Downward facing Dog

Downward Facing Dog, Adho Mukha Svasana is great stretch for the back, builds arm, leg and core strength. Done properly it shouldn’t injure you. Some of the common mistakes which may cause injury are due to poor alignment or inadequate props. Let’s discuss incorrect alignment first.

In this pose your weight should be equally split between your arms and your feet. If this pose causes you pain in your wrists, perhaps you are not angling backwards enough to put weight on your feet. Look at a dog when they are in this stretch. They are lifting up so that the butt bones ( or “sit” bones) are the highest part of the pose. Try to imitate this stance. Rolling too far forward towards your wrists causes the body to enter a different pose, called “plank.” The wrists should be parallel with the front edge of your mat, your palms flat with weight on the inner part of the hand – avoid “cupping” the palm – set it flat on the mat. The forearms should be resisting away from the mat.

Other possible alignment problems: 1) your lower back hurts. Try having your feet farther apart, parallel and perhaps as far apart as the mat.

2) Your heels don’t reach the floor. Don’t worry about it, if your back is straight, it’s okay if your knees are bent, and you may remain on the balls of your feet.

3) Your feel are not parallel – this makes it difficult to stretch the hamstrings. Start in Tadasana with the feet hips with distance apart, and maintain this same distance for your downward facing dog.

4) Your elbows are sore afterwards – if you hyperextend your arms, don’t “lock” your arms, maintain a micro bend in your arm in this pose.

The second set of problems which arise are due to poor props. This is a relatively easy pose to do which has been made more challenging by inexpensive yoga mats. I have observed that cheaper mats in the 10 to 20 dollar range seem to be cushy “pads” and not sticky mats. As a result, when you push back into downward facing dog you may feel yourself slipping forward if you put weight into your hands.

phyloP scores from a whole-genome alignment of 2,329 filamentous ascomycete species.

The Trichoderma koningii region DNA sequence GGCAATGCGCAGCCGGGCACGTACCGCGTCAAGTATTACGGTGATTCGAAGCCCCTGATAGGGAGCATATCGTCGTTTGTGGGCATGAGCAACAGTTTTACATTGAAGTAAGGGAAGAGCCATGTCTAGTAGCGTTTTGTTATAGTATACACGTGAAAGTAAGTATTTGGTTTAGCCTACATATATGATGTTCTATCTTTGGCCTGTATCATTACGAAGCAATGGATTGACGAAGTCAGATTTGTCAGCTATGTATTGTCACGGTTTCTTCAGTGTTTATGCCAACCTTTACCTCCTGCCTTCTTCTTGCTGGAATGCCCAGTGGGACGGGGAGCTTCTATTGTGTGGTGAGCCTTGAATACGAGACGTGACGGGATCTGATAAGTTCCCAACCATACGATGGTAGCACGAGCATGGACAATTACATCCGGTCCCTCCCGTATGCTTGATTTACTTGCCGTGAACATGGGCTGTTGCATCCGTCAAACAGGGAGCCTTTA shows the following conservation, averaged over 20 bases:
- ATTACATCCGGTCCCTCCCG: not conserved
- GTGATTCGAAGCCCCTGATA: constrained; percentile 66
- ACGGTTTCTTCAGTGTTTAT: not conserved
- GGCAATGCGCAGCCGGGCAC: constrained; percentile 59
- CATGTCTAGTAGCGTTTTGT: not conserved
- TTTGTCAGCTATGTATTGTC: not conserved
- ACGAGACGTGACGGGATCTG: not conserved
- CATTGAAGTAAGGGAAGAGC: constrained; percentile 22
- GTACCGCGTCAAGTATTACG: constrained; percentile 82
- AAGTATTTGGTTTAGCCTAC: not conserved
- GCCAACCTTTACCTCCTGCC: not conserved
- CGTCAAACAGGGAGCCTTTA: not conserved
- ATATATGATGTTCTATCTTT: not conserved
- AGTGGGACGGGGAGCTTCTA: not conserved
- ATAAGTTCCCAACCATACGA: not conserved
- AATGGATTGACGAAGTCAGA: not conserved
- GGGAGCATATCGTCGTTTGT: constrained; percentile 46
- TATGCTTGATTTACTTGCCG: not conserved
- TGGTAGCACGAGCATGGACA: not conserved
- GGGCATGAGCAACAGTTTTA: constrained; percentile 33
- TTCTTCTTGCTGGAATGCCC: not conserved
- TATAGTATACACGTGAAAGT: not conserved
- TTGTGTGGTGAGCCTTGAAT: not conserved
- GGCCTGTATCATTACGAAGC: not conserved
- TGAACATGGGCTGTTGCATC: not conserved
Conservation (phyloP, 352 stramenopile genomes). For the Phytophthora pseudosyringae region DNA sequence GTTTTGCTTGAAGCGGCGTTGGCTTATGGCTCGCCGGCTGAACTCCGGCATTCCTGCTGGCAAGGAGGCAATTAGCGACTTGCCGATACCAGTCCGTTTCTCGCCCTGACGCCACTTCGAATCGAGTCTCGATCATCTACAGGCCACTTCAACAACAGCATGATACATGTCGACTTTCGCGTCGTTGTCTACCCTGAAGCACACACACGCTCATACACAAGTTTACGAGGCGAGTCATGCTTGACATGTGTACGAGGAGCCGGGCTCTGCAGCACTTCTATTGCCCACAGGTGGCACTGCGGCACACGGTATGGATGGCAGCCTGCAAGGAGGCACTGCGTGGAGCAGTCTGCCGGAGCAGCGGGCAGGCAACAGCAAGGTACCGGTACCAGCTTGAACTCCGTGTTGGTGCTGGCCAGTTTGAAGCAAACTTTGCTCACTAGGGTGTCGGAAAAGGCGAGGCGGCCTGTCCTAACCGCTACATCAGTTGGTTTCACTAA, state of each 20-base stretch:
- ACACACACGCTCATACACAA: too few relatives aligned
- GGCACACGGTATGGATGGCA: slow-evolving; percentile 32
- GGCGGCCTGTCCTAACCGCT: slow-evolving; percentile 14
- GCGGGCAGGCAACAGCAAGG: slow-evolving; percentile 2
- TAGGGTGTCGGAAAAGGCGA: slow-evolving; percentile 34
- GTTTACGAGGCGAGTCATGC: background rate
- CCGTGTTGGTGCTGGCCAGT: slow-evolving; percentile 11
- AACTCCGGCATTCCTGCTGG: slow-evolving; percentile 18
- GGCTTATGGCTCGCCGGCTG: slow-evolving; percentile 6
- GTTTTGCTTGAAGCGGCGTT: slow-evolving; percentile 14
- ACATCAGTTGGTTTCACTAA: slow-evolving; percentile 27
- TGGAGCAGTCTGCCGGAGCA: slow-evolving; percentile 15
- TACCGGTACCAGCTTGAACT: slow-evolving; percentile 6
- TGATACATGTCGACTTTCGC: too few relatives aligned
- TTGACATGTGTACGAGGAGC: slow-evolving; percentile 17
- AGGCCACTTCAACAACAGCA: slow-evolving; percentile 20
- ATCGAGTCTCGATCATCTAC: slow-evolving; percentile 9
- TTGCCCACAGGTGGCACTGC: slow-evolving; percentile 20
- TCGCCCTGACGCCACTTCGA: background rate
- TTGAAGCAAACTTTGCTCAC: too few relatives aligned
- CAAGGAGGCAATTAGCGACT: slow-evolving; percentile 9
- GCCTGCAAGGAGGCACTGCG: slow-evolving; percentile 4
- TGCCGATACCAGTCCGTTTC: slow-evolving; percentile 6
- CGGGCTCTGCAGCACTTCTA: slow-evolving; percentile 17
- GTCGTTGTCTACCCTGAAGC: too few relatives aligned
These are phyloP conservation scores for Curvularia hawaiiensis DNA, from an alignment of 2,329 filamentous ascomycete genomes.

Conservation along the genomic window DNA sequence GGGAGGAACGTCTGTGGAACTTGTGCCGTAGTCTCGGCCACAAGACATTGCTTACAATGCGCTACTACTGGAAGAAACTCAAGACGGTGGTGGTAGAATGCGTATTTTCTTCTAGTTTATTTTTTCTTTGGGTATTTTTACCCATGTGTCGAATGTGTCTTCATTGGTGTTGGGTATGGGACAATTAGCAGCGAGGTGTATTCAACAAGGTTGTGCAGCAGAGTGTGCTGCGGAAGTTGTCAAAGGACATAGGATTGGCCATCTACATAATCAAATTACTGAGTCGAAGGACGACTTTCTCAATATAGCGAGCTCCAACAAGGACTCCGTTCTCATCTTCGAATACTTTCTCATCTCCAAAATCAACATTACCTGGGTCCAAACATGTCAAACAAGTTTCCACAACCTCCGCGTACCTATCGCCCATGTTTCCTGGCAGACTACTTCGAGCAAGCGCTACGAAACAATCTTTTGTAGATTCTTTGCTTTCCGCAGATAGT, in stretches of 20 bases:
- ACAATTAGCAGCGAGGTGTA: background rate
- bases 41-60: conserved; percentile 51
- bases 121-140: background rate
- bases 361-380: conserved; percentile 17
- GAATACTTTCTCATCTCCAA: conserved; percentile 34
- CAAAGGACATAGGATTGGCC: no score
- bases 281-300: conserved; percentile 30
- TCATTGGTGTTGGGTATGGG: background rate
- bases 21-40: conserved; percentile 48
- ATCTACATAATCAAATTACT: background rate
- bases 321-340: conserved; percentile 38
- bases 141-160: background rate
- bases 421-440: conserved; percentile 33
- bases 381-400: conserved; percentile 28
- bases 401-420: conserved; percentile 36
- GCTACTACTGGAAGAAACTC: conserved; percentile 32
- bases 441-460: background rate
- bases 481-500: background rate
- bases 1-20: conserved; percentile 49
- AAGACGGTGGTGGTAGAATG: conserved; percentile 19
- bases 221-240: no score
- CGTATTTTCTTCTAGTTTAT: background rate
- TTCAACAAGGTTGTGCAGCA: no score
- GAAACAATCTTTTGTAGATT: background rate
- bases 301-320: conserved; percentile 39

There are several things you can do to offset this issue. The cheapest fix is to wash your mat. Use some diluted dishwashing soap, or professional mat wash – rinse off the mat and let it hang up to dry (indoors) for a couple of days. The mat may become sun damaged and brittle if you leave it outside to dry.

Second least expensive fix if that doesn’t work: you can try using chalk on your hands, available at sporting goods stores.

The next inexpensive fix is to wear yoga gloves. I personally find them confining. If you are a serious yoga practitioner, break down and buy yourself a mat in the 40 dollar and up range, made of natural rubber, designed to be sticky and useful. Stop thinking of the mat as floor padding, because that should not be the purpose of your mat. In fact, if you have adequate flooring at home, you don’t need a mat at all. Yoga pre-dated colorful mats – believe it or not!

I have seen another fix at yoga studios which is buying a 60 dollar item, a yoga mat cover which looks like a terry cloth towel. I think if you are doing hot yoga this is a useful prop. You can wash it easily. For what you are spending, if you are doing generic yoga – putting the $60 into a better mat is a more sensible use of your money.

As with any sport, proper gear makes the experience more enjoyable. Namaste!